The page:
The governments of Canada and Ontario will soon be accepting applications for a new round of project funding to help farmers improve water quality in the Lake Erie and Lake St. Clair watersheds.

Starting January 20, 2021, applications will be accepted for a new intake under the Lake Erie Agriculture Demonstrating Sustainability (LEADS) initiative. LEADS is a regionally targeted cost-share program funded under the Canadian Agricultural Partnership.

“The Government of Canada is committed to helping farmers protect our environment, including our natural bounty of lakes, rivers, and other freshwater systems,” said Marie-Claude Bibeau, federal minister of agriculture and agri-food. “Through the LEADS initiative we are helping farmers take concrete actions to improve soil health and water quality in the Lake Erie and Lake St. Clair watershed areas.”

Approved projects will target improved soil health and reduced risk of nutrient losses in the Lake Erie and Lake St. Clair watersheds. Eligible applications will be received and assessed on a continuous basis, while funding is available. Up to $2.58 million is allocated for supporting approved LEADS projects in 2021.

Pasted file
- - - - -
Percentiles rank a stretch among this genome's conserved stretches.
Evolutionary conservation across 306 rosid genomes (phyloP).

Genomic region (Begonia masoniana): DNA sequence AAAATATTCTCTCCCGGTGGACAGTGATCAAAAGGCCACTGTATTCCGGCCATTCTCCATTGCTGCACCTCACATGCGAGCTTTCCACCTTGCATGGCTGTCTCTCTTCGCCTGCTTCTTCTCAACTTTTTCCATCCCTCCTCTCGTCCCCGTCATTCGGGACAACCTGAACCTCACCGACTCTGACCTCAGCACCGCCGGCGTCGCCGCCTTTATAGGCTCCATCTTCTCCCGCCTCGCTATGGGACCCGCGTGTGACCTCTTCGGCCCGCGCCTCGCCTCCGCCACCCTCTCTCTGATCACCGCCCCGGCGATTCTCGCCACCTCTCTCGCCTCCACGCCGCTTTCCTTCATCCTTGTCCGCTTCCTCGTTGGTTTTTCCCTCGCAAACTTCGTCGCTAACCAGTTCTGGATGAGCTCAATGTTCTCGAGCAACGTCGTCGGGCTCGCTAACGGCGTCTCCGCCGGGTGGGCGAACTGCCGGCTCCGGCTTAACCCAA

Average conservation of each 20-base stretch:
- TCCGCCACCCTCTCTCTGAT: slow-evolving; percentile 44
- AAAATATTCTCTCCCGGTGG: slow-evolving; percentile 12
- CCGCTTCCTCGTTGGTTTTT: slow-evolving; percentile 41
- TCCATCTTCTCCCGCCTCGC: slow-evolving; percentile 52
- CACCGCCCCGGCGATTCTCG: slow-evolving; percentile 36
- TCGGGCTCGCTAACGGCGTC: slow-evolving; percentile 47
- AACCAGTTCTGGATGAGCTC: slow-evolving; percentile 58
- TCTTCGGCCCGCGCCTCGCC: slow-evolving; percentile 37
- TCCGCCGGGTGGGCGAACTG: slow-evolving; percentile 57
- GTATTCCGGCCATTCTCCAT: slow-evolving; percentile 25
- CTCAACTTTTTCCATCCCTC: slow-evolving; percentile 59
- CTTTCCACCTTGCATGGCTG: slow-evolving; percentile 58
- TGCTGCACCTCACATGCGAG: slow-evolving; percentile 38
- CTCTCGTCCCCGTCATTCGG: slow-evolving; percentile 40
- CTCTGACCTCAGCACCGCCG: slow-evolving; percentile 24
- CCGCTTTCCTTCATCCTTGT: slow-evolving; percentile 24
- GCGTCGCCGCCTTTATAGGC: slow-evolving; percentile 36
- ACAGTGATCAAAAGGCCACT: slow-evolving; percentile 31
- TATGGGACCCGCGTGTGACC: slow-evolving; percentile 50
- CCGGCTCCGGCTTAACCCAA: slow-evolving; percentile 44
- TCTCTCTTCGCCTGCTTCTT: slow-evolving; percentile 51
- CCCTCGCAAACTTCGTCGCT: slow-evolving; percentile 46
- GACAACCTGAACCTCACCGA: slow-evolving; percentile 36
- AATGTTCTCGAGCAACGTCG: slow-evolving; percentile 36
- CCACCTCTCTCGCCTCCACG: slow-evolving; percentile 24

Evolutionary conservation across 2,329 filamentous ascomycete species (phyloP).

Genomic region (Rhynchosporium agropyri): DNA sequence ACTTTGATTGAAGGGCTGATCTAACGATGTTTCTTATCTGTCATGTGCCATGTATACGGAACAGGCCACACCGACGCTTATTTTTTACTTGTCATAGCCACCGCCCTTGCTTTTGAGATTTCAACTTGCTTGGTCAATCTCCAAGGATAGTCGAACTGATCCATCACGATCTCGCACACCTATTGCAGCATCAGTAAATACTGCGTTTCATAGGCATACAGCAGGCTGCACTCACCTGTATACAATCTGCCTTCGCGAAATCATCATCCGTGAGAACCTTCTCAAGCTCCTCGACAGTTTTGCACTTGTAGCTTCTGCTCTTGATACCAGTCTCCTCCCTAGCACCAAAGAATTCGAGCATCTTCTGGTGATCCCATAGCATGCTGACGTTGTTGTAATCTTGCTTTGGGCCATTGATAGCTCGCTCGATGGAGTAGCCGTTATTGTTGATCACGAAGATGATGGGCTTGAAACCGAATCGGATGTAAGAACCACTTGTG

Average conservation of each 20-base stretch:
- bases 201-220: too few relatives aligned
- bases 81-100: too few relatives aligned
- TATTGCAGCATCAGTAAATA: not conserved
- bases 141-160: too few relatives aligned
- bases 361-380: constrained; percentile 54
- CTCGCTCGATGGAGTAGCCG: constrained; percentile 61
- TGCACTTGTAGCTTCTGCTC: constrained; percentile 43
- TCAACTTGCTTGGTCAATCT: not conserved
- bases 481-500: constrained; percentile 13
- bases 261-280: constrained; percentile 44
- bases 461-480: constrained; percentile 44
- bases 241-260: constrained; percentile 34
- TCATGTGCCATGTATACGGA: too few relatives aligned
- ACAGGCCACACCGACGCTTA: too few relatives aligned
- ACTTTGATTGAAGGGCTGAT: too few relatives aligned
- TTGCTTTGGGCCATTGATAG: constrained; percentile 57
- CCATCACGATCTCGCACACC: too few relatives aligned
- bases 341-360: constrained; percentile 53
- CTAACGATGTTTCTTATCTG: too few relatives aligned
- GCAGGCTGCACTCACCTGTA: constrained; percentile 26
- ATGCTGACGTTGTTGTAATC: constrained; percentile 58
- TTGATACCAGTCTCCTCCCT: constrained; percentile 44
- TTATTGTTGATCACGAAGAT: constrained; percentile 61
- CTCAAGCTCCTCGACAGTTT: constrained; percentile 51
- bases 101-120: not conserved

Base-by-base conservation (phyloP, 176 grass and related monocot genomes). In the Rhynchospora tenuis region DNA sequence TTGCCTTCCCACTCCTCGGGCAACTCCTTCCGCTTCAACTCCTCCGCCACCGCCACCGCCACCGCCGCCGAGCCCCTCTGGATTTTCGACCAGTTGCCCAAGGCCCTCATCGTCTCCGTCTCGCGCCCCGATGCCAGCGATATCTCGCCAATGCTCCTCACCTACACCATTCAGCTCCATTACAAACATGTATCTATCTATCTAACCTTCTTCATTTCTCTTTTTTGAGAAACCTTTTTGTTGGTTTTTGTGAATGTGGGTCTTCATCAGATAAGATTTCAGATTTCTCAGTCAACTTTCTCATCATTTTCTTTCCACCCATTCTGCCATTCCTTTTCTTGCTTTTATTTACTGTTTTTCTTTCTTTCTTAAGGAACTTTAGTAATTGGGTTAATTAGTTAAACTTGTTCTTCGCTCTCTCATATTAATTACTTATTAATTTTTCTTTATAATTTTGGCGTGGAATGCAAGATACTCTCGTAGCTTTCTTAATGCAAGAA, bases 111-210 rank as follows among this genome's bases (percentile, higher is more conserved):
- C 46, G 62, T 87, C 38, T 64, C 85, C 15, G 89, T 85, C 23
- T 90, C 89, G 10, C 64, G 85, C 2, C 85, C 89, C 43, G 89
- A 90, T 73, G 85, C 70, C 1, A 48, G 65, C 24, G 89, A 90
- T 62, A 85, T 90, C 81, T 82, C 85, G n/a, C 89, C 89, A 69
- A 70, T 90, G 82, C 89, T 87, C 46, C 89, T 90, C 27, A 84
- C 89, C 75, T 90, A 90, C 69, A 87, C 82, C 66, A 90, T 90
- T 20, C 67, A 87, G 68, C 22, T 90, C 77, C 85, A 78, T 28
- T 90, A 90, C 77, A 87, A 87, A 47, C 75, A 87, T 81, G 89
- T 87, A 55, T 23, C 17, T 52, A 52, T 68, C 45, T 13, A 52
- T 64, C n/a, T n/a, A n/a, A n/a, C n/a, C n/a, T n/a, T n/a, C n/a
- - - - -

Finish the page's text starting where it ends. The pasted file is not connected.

“The Ontario Soil and Crop Improvement Association is pleased to deliver the LEADS program again in 2021,” said Stuart Wright, president of the Ontario Soil and Crop Improvement Association (OSCIA). “We are looking forward to supporting farmers as they strive to make soil health and water quality improvements in the Lake Erie basin. The LEADS program removes some of the financial challenges of trying new actions, helping farmers advance their stewardship of the environment.”

Some examples of projects eligible for support under LEADS include:

  • Establishing permanently vegetated buffer strips adjacent to streams, drains, rivers, ponds, wetlands, and lakes to reduce nutrient loss and soil erosion
  • Retiring environmentally fragile lands from agricultural production and planting permanent vegetative cover to reduce the loss of soil and nutrients from these lands
  • Modifying equipment to improve management of agricultural nutrients, to support reduced tillage and to reduce soil compaction
  • Installation of soil erosion control structures including grass waterways, as well as water and sediment control basins, to reduce soil erosion losses.

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